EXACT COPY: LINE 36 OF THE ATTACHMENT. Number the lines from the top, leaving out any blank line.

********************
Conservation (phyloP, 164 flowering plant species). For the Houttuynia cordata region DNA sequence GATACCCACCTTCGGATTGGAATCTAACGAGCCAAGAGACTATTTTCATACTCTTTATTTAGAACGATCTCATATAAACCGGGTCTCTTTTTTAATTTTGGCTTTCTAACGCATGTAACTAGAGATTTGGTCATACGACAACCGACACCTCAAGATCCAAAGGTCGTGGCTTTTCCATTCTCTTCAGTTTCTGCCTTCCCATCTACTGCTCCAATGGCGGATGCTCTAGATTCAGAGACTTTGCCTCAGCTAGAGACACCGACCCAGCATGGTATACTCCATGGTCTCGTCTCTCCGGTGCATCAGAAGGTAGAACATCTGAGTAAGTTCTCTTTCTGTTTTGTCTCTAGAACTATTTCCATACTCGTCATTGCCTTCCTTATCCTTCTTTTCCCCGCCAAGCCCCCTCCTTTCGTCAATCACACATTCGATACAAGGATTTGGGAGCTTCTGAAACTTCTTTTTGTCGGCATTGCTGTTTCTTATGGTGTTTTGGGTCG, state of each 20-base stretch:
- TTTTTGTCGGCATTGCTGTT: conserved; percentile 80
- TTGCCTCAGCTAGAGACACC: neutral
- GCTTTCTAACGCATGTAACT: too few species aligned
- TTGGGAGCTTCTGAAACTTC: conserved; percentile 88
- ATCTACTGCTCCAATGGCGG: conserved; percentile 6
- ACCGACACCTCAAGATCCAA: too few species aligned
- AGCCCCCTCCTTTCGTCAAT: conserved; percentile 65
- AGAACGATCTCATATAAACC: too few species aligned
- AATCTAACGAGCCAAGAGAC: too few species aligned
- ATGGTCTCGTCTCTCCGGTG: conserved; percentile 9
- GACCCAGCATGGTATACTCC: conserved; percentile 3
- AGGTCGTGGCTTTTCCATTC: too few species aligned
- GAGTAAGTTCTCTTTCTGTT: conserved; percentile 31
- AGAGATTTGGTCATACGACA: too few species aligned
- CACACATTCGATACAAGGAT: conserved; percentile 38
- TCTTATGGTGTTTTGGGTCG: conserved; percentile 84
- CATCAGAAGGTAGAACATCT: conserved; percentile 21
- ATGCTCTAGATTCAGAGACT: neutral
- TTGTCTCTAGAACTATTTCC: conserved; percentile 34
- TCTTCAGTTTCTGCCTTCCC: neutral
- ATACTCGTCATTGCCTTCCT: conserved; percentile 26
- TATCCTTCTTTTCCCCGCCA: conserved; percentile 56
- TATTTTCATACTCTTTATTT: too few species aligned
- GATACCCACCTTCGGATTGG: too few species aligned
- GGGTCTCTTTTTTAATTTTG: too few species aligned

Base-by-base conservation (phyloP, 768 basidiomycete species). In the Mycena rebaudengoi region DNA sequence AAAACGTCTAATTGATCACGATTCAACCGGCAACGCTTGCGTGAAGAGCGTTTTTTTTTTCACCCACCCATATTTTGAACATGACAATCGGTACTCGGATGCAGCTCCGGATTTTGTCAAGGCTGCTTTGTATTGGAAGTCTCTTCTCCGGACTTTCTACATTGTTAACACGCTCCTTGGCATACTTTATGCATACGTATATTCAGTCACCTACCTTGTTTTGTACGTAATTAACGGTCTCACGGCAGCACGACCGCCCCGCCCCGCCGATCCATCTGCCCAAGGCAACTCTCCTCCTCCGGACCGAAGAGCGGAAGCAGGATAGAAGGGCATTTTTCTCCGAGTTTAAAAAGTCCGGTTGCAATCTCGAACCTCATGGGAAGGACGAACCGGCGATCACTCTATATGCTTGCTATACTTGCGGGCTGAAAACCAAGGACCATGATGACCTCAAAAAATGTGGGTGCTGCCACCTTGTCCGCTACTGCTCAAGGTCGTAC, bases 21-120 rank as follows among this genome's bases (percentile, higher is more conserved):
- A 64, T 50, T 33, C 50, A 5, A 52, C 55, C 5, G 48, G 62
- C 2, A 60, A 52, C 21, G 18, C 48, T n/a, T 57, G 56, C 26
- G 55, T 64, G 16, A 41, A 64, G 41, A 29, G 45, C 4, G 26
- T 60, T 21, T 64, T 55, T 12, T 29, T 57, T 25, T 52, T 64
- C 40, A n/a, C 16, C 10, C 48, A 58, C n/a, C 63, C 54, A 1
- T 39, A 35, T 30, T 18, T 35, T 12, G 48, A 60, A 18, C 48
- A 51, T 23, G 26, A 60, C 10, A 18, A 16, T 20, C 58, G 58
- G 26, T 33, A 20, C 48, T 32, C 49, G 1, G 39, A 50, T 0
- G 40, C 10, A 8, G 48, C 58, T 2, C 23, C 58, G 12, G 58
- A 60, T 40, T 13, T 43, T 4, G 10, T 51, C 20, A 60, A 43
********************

- G 40, C 10, A 8, G 48, C 58, T 2, C 23, C 58, G 12, G 58